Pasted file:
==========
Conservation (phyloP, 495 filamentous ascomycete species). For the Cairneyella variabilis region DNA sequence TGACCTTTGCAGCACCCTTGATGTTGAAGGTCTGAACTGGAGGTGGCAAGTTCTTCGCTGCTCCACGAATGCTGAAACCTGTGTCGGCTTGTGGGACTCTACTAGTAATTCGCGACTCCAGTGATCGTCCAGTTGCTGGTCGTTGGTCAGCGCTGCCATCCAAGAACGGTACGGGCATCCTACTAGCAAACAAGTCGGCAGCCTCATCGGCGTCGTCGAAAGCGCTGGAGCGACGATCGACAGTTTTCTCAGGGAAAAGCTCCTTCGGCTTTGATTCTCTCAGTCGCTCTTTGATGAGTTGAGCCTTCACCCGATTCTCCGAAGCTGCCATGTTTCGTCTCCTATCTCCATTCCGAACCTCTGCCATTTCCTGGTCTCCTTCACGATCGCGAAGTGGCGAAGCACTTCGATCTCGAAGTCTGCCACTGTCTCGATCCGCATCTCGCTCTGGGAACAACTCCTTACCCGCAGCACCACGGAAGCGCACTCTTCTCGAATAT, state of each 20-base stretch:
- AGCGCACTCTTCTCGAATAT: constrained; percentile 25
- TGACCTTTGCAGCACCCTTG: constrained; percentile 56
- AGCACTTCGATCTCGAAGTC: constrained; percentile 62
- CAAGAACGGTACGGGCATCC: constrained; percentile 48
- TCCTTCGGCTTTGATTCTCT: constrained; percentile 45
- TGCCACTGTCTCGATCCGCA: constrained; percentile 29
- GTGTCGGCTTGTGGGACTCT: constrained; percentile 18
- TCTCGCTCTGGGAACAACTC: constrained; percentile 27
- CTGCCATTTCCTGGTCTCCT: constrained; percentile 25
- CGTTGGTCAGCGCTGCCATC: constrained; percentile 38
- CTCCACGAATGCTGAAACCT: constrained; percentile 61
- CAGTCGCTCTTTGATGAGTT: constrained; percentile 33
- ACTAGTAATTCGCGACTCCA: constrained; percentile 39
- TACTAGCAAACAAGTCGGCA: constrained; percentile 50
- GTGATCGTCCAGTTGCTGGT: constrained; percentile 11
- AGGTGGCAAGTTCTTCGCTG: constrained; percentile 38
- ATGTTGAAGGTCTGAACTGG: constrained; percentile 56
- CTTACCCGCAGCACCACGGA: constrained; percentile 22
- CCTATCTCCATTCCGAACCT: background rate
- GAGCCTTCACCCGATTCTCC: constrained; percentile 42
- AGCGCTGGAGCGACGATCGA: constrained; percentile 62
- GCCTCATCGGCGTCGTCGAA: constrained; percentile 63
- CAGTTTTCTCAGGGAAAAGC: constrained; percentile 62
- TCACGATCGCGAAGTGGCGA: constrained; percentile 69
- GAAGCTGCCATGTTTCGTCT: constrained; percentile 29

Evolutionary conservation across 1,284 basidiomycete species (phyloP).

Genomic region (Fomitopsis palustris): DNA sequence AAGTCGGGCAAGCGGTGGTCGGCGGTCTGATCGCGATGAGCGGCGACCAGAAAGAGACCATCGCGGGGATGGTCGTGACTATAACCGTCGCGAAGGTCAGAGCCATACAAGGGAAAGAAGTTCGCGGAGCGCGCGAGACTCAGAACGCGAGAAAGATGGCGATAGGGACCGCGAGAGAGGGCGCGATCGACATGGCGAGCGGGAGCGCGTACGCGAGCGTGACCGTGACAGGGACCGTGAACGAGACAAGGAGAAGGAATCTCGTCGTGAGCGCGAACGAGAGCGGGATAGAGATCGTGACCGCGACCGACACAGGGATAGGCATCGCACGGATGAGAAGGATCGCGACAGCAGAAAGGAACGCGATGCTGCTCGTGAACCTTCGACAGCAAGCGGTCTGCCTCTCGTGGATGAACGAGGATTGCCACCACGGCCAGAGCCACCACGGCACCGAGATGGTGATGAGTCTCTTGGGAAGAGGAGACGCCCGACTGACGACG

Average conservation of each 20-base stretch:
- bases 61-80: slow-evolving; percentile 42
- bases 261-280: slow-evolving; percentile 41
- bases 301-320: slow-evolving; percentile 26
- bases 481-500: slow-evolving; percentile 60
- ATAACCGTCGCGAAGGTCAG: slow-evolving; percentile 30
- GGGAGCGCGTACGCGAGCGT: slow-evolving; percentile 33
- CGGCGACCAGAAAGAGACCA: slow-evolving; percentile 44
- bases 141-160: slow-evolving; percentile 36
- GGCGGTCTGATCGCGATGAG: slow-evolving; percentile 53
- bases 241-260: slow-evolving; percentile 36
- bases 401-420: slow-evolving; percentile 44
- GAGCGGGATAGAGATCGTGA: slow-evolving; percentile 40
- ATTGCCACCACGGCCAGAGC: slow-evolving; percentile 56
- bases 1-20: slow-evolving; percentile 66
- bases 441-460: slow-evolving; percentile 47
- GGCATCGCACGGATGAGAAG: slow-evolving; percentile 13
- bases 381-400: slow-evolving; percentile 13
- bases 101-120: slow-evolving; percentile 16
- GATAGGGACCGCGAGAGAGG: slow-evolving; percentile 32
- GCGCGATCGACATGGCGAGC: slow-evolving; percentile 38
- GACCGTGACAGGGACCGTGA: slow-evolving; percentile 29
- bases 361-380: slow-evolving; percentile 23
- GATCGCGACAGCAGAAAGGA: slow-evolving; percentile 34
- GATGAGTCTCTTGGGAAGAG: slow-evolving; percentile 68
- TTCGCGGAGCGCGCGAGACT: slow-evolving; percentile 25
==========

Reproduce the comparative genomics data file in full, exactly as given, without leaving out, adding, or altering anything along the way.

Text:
Conservation (phyloP, 495 filamentous ascomycete species). For the Cairneyella variabilis region DNA sequence TGACCTTTGCAGCACCCTTGATGTTGAAGGTCTGAACTGGAGGTGGCAAGTTCTTCGCTGCTCCACGAATGCTGAAACCTGTGTCGGCTTGTGGGACTCTACTAGTAATTCGCGACTCCAGTGATCGTCCAGTTGCTGGTCGTTGGTCAGCGCTGCCATCCAAGAACGGTACGGGCATCCTACTAGCAAACAAGTCGGCAGCCTCATCGGCGTCGTCGAAAGCGCTGGAGCGACGATCGACAGTTTTCTCAGGGAAAAGCTCCTTCGGCTTTGATTCTCTCAGTCGCTCTTTGATGAGTTGAGCCTTCACCCGATTCTCCGAAGCTGCCATGTTTCGTCTCCTATCTCCATTCCGAACCTCTGCCATTTCCTGGTCTCCTTCACGATCGCGAAGTGGCGAAGCACTTCGATCTCGAAGTCTGCCACTGTCTCGATCCGCATCTCGCTCTGGGAACAACTCCTTACCCGCAGCACCACGGAAGCGCACTCTTCTCGAATAT, state of each 20-base stretch:
- AGCGCACTCTTCTCGAATAT: constrained; percentile 25
- TGACCTTTGCAGCACCCTTG: constrained; percentile 56
- AGCACTTCGATCTCGAAGTC: constrained; percentile 62
- CAAGAACGGTACGGGCATCC: constrained; percentile 48
- TCCTTCGGCTTTGATTCTCT: constrained; percentile 45
- TGCCACTGTCTCGATCCGCA: constrained; percentile 29
- GTGTCGGCTTGTGGGACTCT: constrained; percentile 18
- TCTCGCTCTGGGAACAACTC: constrained; percentile 27
- CTGCCATTTCCTGGTCTCCT: constrained; percentile 25
- CGTTGGTCAGCGCTGCCATC: constrained; percentile 38
- CTCCACGAATGCTGAAACCT: constrained; percentile 61
- CAGTCGCTCTTTGATGAGTT: constrained; percentile 33
- ACTAGTAATTCGCGACTCCA: constrained; percentile 39
- TACTAGCAAACAAGTCGGCA: constrained; percentile 50
- GTGATCGTCCAGTTGCTGGT: constrained; percentile 11
- AGGTGGCAAGTTCTTCGCTG: constrained; percentile 38
- ATGTTGAAGGTCTGAACTGG: constrained; percentile 56
- CTTACCCGCAGCACCACGGA: constrained; percentile 22
- CCTATCTCCATTCCGAACCT: background rate
- GAGCCTTCACCCGATTCTCC: constrained; percentile 42
- AGCGCTGGAGCGACGATCGA: constrained; percentile 62
- GCCTCATCGGCGTCGTCGAA: constrained; percentile 63
- CAGTTTTCTCAGGGAAAAGC: constrained; percentile 62
- TCACGATCGCGAAGTGGCGA: constrained; percentile 69
- GAAGCTGCCATGTTTCGTCT: constrained; percentile 29

Evolutionary conservation across 1,284 basidiomycete species (phyloP).

Genomic region (Fomitopsis palustris): DNA sequence AAGTCGGGCAAGCGGTGGTCGGCGGTCTGATCGCGATGAGCGGCGACCAGAAAGAGACCATCGCGGGGATGGTCGTGACTATAACCGTCGCGAAGGTCAGAGCCATACAAGGGAAAGAAGTTCGCGGAGCGCGCGAGACTCAGAACGCGAGAAAGATGGCGATAGGGACCGCGAGAGAGGGCGCGATCGACATGGCGAGCGGGAGCGCGTACGCGAGCGTGACCGTGACAGGGACCGTGAACGAGACAAGGAGAAGGAATCTCGTCGTGAGCGCGAACGAGAGCGGGATAGAGATCGTGACCGCGACCGACACAGGGATAGGCATCGCACGGATGAGAAGGATCGCGACAGCAGAAAGGAACGCGATGCTGCTCGTGAACCTTCGACAGCAAGCGGTCTGCCTCTCGTGGATGAACGAGGATTGCCACCACGGCCAGAGCCACCACGGCACCGAGATGGTGATGAGTCTCTTGGGAAGAGGAGACGCCCGACTGACGACG

Average conservation of each 20-base stretch:
- bases 61-80: slow-evolving; percentile 42
- bases 261-280: slow-evolving; percentile 41
- bases 301-320: slow-evolving; percentile 26
- bases 481-500: slow-evolving; percentile 60
- ATAACCGTCGCGAAGGTCAG: slow-evolving; percentile 30
- GGGAGCGCGTACGCGAGCGT: slow-evolving; percentile 33
- CGGCGACCAGAAAGAGACCA: slow-evolving; percentile 44
- bases 141-160: slow-evolving; percentile 36
- GGCGGTCTGATCGCGATGAG: slow-evolving; percentile 53
- bases 241-260: slow-evolving; percentile 36
- bases 401-420: slow-evolving; percentile 44
- GAGCGGGATAGAGATCGTGA: slow-evolving; percentile 40
- ATTGCCACCACGGCCAGAGC: slow-evolving; percentile 56
- bases 1-20: slow-evolving; percentile 66
- bases 441-460: slow-evolving; percentile 47
- GGCATCGCACGGATGAGAAG: slow-evolving; percentile 13
- bases 381-400: slow-evolving; percentile 13
- bases 101-120: slow-evolving; percentile 16
- GATAGGGACCGCGAGAGAGG: slow-evolving; percentile 32
- GCGCGATCGACATGGCGAGC: slow-evolving; percentile 38
- GACCGTGACAGGGACCGTGA: slow-evolving; percentile 29
- bases 361-380: slow-evolving; percentile 23
- GATCGCGACAGCAGAAAGGA: slow-evolving; percentile 34
- GATGAGTCTCTTGGGAAGAG: slow-evolving; percentile 68
- TTCGCGGAGCGCGCGAGACT: slow-evolving; percentile 25